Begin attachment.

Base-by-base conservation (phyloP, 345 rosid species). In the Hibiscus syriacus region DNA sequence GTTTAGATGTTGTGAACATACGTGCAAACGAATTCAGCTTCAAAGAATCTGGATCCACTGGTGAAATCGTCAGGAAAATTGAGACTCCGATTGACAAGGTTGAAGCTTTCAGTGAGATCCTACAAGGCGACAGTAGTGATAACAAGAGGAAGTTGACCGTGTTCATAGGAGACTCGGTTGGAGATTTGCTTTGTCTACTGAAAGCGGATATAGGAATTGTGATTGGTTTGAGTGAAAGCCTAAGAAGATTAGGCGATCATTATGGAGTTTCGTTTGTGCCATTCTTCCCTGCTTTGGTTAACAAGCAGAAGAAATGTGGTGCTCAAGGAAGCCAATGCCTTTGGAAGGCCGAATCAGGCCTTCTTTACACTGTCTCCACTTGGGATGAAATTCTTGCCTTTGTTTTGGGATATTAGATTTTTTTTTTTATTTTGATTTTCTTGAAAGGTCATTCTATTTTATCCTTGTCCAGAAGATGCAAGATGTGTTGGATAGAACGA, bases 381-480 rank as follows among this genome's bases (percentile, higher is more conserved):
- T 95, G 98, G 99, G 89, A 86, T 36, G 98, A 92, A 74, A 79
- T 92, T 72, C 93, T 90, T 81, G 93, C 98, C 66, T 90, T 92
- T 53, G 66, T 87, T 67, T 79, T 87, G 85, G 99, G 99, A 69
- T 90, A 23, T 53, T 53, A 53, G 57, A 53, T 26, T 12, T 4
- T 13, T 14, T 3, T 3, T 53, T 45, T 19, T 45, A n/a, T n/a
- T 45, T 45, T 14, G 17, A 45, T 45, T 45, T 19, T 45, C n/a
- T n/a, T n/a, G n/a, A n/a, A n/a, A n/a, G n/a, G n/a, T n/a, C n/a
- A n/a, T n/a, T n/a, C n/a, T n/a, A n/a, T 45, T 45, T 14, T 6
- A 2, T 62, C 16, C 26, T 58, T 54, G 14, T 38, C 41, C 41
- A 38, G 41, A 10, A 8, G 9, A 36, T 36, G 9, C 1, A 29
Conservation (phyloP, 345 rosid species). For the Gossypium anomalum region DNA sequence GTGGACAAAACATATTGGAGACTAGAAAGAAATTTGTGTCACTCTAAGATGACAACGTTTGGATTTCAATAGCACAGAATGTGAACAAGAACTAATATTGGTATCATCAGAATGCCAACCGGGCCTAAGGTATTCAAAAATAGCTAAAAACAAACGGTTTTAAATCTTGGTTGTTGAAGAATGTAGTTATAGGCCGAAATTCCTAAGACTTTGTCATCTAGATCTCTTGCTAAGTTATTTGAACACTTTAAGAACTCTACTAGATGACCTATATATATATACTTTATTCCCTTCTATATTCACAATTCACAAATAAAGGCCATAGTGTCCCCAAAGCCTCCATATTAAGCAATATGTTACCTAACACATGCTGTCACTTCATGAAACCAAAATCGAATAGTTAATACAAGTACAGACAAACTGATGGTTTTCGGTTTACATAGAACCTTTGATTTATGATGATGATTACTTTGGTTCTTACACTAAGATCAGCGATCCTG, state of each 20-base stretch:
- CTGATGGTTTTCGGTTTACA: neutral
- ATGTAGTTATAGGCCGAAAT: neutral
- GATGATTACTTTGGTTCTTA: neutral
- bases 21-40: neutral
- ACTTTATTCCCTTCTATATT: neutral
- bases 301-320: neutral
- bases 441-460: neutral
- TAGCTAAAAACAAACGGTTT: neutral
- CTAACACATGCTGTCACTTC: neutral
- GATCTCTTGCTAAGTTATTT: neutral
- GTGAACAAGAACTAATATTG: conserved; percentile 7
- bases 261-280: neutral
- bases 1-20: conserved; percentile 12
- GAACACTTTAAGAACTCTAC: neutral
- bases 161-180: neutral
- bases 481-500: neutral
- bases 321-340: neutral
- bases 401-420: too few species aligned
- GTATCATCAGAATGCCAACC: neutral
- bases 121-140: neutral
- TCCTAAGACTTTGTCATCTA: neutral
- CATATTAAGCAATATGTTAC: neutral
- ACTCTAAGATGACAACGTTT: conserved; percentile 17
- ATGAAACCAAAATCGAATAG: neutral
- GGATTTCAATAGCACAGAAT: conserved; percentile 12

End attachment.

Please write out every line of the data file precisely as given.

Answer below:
Base-by-base conservation (phyloP, 345 rosid species). In the Hibiscus syriacus region DNA sequence GTTTAGATGTTGTGAACATACGTGCAAACGAATTCAGCTTCAAAGAATCTGGATCCACTGGTGAAATCGTCAGGAAAATTGAGACTCCGATTGACAAGGTTGAAGCTTTCAGTGAGATCCTACAAGGCGACAGTAGTGATAACAAGAGGAAGTTGACCGTGTTCATAGGAGACTCGGTTGGAGATTTGCTTTGTCTACTGAAAGCGGATATAGGAATTGTGATTGGTTTGAGTGAAAGCCTAAGAAGATTAGGCGATCATTATGGAGTTTCGTTTGTGCCATTCTTCCCTGCTTTGGTTAACAAGCAGAAGAAATGTGGTGCTCAAGGAAGCCAATGCCTTTGGAAGGCCGAATCAGGCCTTCTTTACACTGTCTCCACTTGGGATGAAATTCTTGCCTTTGTTTTGGGATATTAGATTTTTTTTTTTATTTTGATTTTCTTGAAAGGTCATTCTATTTTATCCTTGTCCAGAAGATGCAAGATGTGTTGGATAGAACGA, bases 381-480 rank as follows among this genome's bases (percentile, higher is more conserved):
- T 95, G 98, G 99, G 89, A 86, T 36, G 98, A 92, A 74, A 79
- T 92, T 72, C 93, T 90, T 81, G 93, C 98, C 66, T 90, T 92
- T 53, G 66, T 87, T 67, T 79, T 87, G 85, G 99, G 99, A 69
- T 90, A 23, T 53, T 53, A 53, G 57, A 53, T 26, T 12, T 4
- T 13, T 14, T 3, T 3, T 53, T 45, T 19, T 45, A n/a, T n/a
- T 45, T 45, T 14, G 17, A 45, T 45, T 45, T 19, T 45, C n/a
- T n/a, T n/a, G n/a, A n/a, A n/a, A n/a, G n/a, G n/a, T n/a, C n/a
- A n/a, T n/a, T n/a, C n/a, T n/a, A n/a, T 45, T 45, T 14, T 6
- A 2, T 62, C 16, C 26, T 58, T 54, G 14, T 38, C 41, C 41
- A 38, G 41, A 10, A 8, G 9, A 36, T 36, G 9, C 1, A 29
Conservation (phyloP, 345 rosid species). For the Gossypium anomalum region DNA sequence GTGGACAAAACATATTGGAGACTAGAAAGAAATTTGTGTCACTCTAAGATGACAACGTTTGGATTTCAATAGCACAGAATGTGAACAAGAACTAATATTGGTATCATCAGAATGCCAACCGGGCCTAAGGTATTCAAAAATAGCTAAAAACAAACGGTTTTAAATCTTGGTTGTTGAAGAATGTAGTTATAGGCCGAAATTCCTAAGACTTTGTCATCTAGATCTCTTGCTAAGTTATTTGAACACTTTAAGAACTCTACTAGATGACCTATATATATATACTTTATTCCCTTCTATATTCACAATTCACAAATAAAGGCCATAGTGTCCCCAAAGCCTCCATATTAAGCAATATGTTACCTAACACATGCTGTCACTTCATGAAACCAAAATCGAATAGTTAATACAAGTACAGACAAACTGATGGTTTTCGGTTTACATAGAACCTTTGATTTATGATGATGATTACTTTGGTTCTTACACTAAGATCAGCGATCCTG, state of each 20-base stretch:
- CTGATGGTTTTCGGTTTACA: neutral
- ATGTAGTTATAGGCCGAAAT: neutral
- GATGATTACTTTGGTTCTTA: neutral
- bases 21-40: neutral
- ACTTTATTCCCTTCTATATT: neutral
- bases 301-320: neutral
- bases 441-460: neutral
- TAGCTAAAAACAAACGGTTT: neutral
- CTAACACATGCTGTCACTTC: neutral
- GATCTCTTGCTAAGTTATTT: neutral
- GTGAACAAGAACTAATATTG: conserved; percentile 7
- bases 261-280: neutral
- bases 1-20: conserved; percentile 12
- GAACACTTTAAGAACTCTAC: neutral
- bases 161-180: neutral
- bases 481-500: neutral
- bases 321-340: neutral
- bases 401-420: too few species aligned
- GTATCATCAGAATGCCAACC: neutral
- bases 121-140: neutral
- TCCTAAGACTTTGTCATCTA: neutral
- CATATTAAGCAATATGTTAC: neutral
- ACTCTAAGATGACAACGTTT: conserved; percentile 17
- ATGAAACCAAAATCGAATAG: neutral
- GGATTTCAATAGCACAGAAT: conserved; percentile 12